Molecular Genetics of Axial Patterning, Growth and Disease in the Drosophila Eye


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Molecular Genetics of Axial Patterning, Growth and Disease in the Drosophila Eye Editors: Madhuri Kango-Singh, Amit Singh Format: Hardback First Published: Published By: Springer Nature Switzerland AG Pages: 368 Illustrations and other contents: 73 Illustrations, color; 8 Illustrations, black and white; XIV, 368 p. 81 illus., 73 illus. in color. Language: English ISBN: 9783030422455 Categories: , ,

This new second edition covers current progress made using the Drosophila melanogaster, fruit fly, eye as a model. Drosophila has proved to be one of the most popular invertebrate model organisms, and the work horse for modern day biologists. Drosophila, a highly versatile model with a genetic legacy of more than a century, provides powerful genetic, cellular, biochemical and molecular biology tools to address many questions extending from basic biology to human diseases. One of the most important questions in biology focuses on how does a multi-cellular organism develop from a single-celled embryo. The discovery of the genes responsible for pattern formation has helped refine this question, and led to other questions, such as the role of various genetics and cell biological pathways in regulating the crucial process of pattern formation and growth during organogenesis. Drosophila eye model has been extensively used to study molecular genetic mechanisms involved in patterning and growth. Since the genetic machinery involved in the Drosophila eye is similar to humans, it has been used to model human diseases and homology to eyes in other taxa. This book will discuss molecular genetic mechanisms of pattern formation, mutations in axial patterning, Genetic regulation of growth in Drosophila eye, and more.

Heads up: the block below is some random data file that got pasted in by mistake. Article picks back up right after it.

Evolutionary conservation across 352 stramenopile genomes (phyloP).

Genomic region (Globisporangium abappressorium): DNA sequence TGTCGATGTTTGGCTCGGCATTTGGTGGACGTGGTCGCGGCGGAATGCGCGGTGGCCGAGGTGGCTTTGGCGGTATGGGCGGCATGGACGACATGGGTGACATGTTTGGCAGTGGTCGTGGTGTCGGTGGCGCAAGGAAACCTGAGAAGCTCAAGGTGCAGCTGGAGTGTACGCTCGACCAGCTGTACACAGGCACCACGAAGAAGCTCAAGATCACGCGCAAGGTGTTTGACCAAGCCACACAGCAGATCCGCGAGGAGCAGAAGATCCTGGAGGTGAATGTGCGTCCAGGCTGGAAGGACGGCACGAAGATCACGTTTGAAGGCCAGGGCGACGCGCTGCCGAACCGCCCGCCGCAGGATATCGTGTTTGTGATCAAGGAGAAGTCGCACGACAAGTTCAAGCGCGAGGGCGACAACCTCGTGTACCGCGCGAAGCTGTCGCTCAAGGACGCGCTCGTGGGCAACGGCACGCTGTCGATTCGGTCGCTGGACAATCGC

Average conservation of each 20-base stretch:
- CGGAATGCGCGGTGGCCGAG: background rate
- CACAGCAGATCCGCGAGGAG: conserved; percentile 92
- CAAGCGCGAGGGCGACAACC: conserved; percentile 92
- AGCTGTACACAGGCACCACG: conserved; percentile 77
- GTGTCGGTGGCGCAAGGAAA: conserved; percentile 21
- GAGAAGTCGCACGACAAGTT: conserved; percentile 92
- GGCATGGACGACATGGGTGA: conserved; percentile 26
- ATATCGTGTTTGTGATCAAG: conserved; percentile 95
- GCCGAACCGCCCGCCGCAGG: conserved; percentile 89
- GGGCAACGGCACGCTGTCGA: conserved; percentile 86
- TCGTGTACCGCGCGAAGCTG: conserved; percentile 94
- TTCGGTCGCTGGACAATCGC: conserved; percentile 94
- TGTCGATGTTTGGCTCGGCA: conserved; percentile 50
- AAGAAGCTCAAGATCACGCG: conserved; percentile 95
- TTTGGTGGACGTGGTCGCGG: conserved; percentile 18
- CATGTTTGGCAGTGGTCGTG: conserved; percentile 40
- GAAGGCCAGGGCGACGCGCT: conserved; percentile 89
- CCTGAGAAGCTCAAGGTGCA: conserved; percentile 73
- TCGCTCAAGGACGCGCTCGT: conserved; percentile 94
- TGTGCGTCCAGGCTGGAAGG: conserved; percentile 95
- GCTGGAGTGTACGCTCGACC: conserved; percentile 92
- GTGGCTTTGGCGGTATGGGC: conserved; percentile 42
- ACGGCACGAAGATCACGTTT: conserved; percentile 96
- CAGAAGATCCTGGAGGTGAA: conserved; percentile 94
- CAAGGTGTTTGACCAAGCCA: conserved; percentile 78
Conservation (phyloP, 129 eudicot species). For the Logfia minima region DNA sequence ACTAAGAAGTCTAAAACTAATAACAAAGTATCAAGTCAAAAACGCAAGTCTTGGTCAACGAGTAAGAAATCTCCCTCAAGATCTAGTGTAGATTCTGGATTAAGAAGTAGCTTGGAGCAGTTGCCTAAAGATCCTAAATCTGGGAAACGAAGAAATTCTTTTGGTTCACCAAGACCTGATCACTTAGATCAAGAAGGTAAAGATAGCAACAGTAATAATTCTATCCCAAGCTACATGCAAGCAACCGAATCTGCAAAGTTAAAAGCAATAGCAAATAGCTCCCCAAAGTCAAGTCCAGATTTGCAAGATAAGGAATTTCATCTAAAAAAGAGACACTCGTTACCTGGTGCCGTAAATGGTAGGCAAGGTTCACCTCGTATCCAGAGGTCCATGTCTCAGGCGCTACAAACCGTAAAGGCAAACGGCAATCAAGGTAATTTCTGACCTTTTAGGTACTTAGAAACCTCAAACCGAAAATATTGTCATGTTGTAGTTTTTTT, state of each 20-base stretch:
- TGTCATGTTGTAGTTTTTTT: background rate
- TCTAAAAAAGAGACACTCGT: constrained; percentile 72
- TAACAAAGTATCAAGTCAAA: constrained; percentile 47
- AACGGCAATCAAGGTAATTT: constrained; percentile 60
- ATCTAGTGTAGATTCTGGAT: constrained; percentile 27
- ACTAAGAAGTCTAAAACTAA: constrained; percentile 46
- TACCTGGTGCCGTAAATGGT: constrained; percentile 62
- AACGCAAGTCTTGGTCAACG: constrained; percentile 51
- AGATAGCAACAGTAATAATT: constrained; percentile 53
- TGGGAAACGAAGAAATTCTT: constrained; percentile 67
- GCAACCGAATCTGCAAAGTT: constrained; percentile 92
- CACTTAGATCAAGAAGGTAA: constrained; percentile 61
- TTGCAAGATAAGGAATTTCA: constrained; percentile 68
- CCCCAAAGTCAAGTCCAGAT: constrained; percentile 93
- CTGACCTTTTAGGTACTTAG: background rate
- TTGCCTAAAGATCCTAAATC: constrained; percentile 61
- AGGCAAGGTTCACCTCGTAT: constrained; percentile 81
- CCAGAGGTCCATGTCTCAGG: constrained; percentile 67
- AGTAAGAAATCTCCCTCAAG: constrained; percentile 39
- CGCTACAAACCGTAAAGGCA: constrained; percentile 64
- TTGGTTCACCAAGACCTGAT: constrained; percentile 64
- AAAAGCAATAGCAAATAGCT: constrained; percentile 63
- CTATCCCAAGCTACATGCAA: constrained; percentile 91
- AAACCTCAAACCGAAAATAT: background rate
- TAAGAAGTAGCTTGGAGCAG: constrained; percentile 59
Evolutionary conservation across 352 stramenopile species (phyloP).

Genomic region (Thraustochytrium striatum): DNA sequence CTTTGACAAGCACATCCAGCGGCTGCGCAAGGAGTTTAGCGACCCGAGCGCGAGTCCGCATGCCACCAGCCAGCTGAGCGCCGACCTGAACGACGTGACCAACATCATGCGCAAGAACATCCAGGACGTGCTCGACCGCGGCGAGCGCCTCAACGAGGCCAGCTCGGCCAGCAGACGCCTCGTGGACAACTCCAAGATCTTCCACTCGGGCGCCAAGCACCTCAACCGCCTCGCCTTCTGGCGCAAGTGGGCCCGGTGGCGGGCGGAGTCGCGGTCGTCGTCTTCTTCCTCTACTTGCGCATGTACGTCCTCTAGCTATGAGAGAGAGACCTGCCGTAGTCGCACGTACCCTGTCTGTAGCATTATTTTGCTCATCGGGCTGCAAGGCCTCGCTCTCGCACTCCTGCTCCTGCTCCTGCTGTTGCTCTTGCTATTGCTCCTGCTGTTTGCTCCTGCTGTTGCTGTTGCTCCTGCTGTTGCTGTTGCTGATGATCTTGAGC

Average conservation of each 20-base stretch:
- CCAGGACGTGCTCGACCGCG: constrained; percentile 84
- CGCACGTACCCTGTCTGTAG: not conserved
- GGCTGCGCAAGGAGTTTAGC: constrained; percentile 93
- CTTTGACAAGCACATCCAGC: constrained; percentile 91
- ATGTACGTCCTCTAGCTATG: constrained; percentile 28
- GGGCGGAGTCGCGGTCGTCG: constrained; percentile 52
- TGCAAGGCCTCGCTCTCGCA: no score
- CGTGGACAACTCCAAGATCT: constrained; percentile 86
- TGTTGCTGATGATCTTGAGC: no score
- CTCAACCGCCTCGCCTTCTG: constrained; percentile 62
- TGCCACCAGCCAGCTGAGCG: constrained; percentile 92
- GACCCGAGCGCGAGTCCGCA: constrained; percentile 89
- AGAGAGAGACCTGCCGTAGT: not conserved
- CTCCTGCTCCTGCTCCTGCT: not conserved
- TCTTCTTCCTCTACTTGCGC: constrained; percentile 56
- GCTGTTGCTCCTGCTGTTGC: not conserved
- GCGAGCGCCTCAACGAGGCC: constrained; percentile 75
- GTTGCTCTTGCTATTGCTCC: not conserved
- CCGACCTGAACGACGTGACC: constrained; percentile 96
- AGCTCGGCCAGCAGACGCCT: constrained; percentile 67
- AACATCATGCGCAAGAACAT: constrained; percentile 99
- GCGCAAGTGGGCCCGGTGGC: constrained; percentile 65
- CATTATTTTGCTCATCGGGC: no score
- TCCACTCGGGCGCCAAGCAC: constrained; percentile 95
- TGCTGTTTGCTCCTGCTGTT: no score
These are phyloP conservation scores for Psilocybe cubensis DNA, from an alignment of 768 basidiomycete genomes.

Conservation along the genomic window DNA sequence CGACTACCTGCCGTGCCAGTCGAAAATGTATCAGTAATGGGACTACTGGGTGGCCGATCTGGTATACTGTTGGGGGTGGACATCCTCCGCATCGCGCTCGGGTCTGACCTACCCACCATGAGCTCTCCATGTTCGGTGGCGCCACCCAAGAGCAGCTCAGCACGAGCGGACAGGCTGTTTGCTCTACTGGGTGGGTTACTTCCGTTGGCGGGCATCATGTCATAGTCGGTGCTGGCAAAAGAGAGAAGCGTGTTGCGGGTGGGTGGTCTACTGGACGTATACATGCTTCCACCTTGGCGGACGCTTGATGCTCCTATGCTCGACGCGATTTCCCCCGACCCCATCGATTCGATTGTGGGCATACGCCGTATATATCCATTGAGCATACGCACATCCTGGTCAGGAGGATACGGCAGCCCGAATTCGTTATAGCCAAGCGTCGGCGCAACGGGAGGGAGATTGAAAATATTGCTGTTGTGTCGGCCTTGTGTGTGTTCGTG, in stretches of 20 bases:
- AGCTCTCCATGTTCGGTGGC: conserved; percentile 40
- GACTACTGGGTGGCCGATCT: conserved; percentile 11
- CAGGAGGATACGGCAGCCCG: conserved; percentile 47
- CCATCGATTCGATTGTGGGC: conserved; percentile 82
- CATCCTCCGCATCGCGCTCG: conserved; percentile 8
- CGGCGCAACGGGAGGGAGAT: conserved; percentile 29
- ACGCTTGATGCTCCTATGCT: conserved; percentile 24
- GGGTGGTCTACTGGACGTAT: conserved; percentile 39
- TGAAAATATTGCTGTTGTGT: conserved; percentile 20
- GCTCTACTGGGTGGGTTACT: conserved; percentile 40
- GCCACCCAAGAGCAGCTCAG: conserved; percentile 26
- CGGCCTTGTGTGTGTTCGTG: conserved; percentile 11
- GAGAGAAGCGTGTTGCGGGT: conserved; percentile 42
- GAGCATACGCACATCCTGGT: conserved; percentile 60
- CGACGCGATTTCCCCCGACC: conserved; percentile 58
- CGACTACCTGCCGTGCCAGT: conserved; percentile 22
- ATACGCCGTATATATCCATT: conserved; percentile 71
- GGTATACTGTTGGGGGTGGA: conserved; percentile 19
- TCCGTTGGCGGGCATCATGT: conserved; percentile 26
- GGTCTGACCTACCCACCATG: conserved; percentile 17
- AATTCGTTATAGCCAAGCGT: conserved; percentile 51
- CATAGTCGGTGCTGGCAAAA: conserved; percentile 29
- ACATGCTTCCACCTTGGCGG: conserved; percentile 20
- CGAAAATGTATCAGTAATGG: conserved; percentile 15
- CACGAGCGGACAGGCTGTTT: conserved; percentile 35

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Author Biography

Dr. Amit Singh, a tenured Professor at the University of Dayton, is a Drosophila geneticist who works in the area of early eye patterning and Drosophila melanogaster (a.k.a. fruit fly) eye model to study Alzheimer's disease and related dementias. Dr. Singh received his Ph.D. in the field of patterning and growth using Drosophila model at D. A. University, Indore, India. After a short stint in the field of Trangenics of silkworm, Bombyx mori, in the Indian Institute of Sciences (IISc.), Bangalore, India, Dr. Singh moved to Academic Sinica, Taipei, Taiwan to pursue his postdoctoral research in the field of eye development using Drosophila melanogaster model system. In 2002, Dr. Singh moved to Baylor College of Medicine, Houston, Texas to further pursue his work on Drosophila eye development and was promoted to an instructor (non-tenure track faculty) position in 2004. Dr. Singh was hired at University of Dayton as tenure track assistant professor in 2007 and promoted to Professor (tenured) in 2018. To date, he has served as an editor on Volume I of this book, 5 Book chapters and 61 papers including reviews and research papers. Dr. Madhuri Kango-Singh, is a tenured Associate Professor in the Department of Biology at University of Dayton (OH). Dr. Kango-Singh works in the area of growth regulation and cancer using genetic approaches in Drosophila. Dr. Kango-Singh completed her Ph.D. in growth regulation in Drosophila from D.A. University Indore (India). Between 1997-2002 Dr. Kango-Singh pursued postdoctoral research at Indian Institute of Science, Bangalore (India) and Academia Sinica, Taiwan in the areas of silkworm and Drosophila development. In 2002, Dr. Kango-Singh joined The University of Texas M D Anderson Cancer Center as a postdoctoral fellow and later as an Instructor to work on growth regulatory pathways in Drosophila where she played a key role in the identification of key components of the Hippo pathway. In 2007 Dr. Kango-Singh joined the Basic Sciences Division at Mercer University School of Medicine as a Tenure-Track Assistant Professor. In 2009, Dr. Kango-Singh moved as an Assistant Professor (Tenure-track) to the University of Dayton where she was promoted to Associate Professor with Tenure in 2015.